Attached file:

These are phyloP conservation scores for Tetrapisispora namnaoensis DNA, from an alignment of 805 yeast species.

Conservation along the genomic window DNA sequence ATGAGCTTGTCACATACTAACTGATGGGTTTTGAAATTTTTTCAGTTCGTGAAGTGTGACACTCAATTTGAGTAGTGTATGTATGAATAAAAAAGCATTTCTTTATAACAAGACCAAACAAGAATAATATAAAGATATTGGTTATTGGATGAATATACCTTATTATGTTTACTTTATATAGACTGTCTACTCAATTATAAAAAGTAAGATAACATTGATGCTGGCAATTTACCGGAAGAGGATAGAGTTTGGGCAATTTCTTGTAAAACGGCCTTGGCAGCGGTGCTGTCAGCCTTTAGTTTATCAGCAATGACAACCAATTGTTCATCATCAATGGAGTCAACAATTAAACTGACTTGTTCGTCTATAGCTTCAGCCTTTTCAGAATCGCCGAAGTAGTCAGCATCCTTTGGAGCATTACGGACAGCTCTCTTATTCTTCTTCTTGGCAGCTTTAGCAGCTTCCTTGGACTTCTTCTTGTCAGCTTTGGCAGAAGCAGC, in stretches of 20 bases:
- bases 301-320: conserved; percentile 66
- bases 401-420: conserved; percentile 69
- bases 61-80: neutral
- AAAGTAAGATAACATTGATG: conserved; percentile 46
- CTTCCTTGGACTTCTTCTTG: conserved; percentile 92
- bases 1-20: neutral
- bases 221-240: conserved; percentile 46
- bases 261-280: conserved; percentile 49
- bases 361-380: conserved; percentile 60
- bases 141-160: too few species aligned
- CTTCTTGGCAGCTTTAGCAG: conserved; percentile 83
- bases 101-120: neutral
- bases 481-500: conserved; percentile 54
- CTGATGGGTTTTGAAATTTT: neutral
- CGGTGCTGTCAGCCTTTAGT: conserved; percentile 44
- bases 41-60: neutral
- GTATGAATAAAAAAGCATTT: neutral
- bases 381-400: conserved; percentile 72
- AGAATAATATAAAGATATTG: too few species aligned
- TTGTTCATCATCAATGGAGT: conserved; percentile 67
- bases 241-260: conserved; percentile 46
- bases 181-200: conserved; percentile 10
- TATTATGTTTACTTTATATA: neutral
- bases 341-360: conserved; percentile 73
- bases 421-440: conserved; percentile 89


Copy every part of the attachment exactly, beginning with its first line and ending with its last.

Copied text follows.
These are phyloP conservation scores for Tetrapisispora namnaoensis DNA, from an alignment of 805 yeast species.

Conservation along the genomic window DNA sequence ATGAGCTTGTCACATACTAACTGATGGGTTTTGAAATTTTTTCAGTTCGTGAAGTGTGACACTCAATTTGAGTAGTGTATGTATGAATAAAAAAGCATTTCTTTATAACAAGACCAAACAAGAATAATATAAAGATATTGGTTATTGGATGAATATACCTTATTATGTTTACTTTATATAGACTGTCTACTCAATTATAAAAAGTAAGATAACATTGATGCTGGCAATTTACCGGAAGAGGATAGAGTTTGGGCAATTTCTTGTAAAACGGCCTTGGCAGCGGTGCTGTCAGCCTTTAGTTTATCAGCAATGACAACCAATTGTTCATCATCAATGGAGTCAACAATTAAACTGACTTGTTCGTCTATAGCTTCAGCCTTTTCAGAATCGCCGAAGTAGTCAGCATCCTTTGGAGCATTACGGACAGCTCTCTTATTCTTCTTCTTGGCAGCTTTAGCAGCTTCCTTGGACTTCTTCTTGTCAGCTTTGGCAGAAGCAGC, in stretches of 20 bases:
- bases 301-320: conserved; percentile 66
- bases 401-420: conserved; percentile 69
- bases 61-80: neutral
- AAAGTAAGATAACATTGATG: conserved; percentile 46
- CTTCCTTGGACTTCTTCTTG: conserved; percentile 92
- bases 1-20: neutral
- bases 221-240: conserved; percentile 46
- bases 261-280: conserved; percentile 49
- bases 361-380: conserved; percentile 60
- bases 141-160: too few species aligned
- CTTCTTGGCAGCTTTAGCAG: conserved; percentile 83
- bases 101-120: neutral
- bases 481-500: conserved; percentile 54
- CTGATGGGTTTTGAAATTTT: neutral
- CGGTGCTGTCAGCCTTTAGT: conserved; percentile 44
- bases 41-60: neutral
- GTATGAATAAAAAAGCATTT: neutral
- bases 381-400: conserved; percentile 72
- AGAATAATATAAAGATATTG: too few species aligned
- TTGTTCATCATCAATGGAGT: conserved; percentile 67
- bases 241-260: conserved; percentile 46
- bases 181-200: conserved; percentile 10
- TATTATGTTTACTTTATATA: neutral
- bases 341-360: conserved; percentile 73
- bases 421-440: conserved; percentile 89